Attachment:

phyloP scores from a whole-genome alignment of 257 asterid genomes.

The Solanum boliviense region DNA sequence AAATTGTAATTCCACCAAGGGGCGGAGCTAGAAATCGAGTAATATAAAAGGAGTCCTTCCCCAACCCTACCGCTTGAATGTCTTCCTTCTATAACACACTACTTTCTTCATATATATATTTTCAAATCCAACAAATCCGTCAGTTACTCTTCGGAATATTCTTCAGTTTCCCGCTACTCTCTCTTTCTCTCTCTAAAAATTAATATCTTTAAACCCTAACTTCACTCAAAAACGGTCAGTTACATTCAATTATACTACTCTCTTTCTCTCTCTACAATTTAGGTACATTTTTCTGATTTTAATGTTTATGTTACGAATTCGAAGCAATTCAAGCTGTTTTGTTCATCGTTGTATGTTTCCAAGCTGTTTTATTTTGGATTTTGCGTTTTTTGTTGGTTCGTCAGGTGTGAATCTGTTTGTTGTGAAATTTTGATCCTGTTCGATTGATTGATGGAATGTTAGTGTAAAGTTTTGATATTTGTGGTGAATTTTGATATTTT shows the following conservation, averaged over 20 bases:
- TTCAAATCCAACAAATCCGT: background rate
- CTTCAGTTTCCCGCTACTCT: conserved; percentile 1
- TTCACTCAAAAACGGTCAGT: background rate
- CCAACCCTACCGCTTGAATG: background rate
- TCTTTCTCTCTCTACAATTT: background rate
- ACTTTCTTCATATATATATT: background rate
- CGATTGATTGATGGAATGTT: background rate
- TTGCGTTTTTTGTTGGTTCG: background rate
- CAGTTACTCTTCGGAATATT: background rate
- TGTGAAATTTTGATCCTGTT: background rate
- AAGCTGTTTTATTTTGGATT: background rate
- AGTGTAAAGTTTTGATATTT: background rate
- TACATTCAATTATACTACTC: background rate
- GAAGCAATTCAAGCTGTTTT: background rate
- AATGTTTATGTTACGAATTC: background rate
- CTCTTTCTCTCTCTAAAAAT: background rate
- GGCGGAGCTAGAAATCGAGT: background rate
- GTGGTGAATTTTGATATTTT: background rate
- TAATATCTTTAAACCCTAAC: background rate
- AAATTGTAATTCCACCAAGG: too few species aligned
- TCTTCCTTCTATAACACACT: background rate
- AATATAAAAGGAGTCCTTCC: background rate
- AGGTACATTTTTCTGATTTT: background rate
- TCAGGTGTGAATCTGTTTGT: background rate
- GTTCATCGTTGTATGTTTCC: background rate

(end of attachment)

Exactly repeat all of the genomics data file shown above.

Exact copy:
phyloP scores from a whole-genome alignment of 257 asterid genomes.

The Solanum boliviense region DNA sequence AAATTGTAATTCCACCAAGGGGCGGAGCTAGAAATCGAGTAATATAAAAGGAGTCCTTCCCCAACCCTACCGCTTGAATGTCTTCCTTCTATAACACACTACTTTCTTCATATATATATTTTCAAATCCAACAAATCCGTCAGTTACTCTTCGGAATATTCTTCAGTTTCCCGCTACTCTCTCTTTCTCTCTCTAAAAATTAATATCTTTAAACCCTAACTTCACTCAAAAACGGTCAGTTACATTCAATTATACTACTCTCTTTCTCTCTCTACAATTTAGGTACATTTTTCTGATTTTAATGTTTATGTTACGAATTCGAAGCAATTCAAGCTGTTTTGTTCATCGTTGTATGTTTCCAAGCTGTTTTATTTTGGATTTTGCGTTTTTTGTTGGTTCGTCAGGTGTGAATCTGTTTGTTGTGAAATTTTGATCCTGTTCGATTGATTGATGGAATGTTAGTGTAAAGTTTTGATATTTGTGGTGAATTTTGATATTTT shows the following conservation, averaged over 20 bases:
- TTCAAATCCAACAAATCCGT: background rate
- CTTCAGTTTCCCGCTACTCT: conserved; percentile 1
- TTCACTCAAAAACGGTCAGT: background rate
- CCAACCCTACCGCTTGAATG: background rate
- TCTTTCTCTCTCTACAATTT: background rate
- ACTTTCTTCATATATATATT: background rate
- CGATTGATTGATGGAATGTT: background rate
- TTGCGTTTTTTGTTGGTTCG: background rate
- CAGTTACTCTTCGGAATATT: background rate
- TGTGAAATTTTGATCCTGTT: background rate
- AAGCTGTTTTATTTTGGATT: background rate
- AGTGTAAAGTTTTGATATTT: background rate
- TACATTCAATTATACTACTC: background rate
- GAAGCAATTCAAGCTGTTTT: background rate
- AATGTTTATGTTACGAATTC: background rate
- CTCTTTCTCTCTCTAAAAAT: background rate
- GGCGGAGCTAGAAATCGAGT: background rate
- GTGGTGAATTTTGATATTTT: background rate
- TAATATCTTTAAACCCTAAC: background rate
- AAATTGTAATTCCACCAAGG: too few species aligned
- TCTTCCTTCTATAACACACT: background rate
- AATATAAAAGGAGTCCTTCC: background rate
- AGGTACATTTTTCTGATTTT: background rate
- TCAGGTGTGAATCTGTTTGT: background rate
- GTTCATCGTTGTATGTTTCC: background rate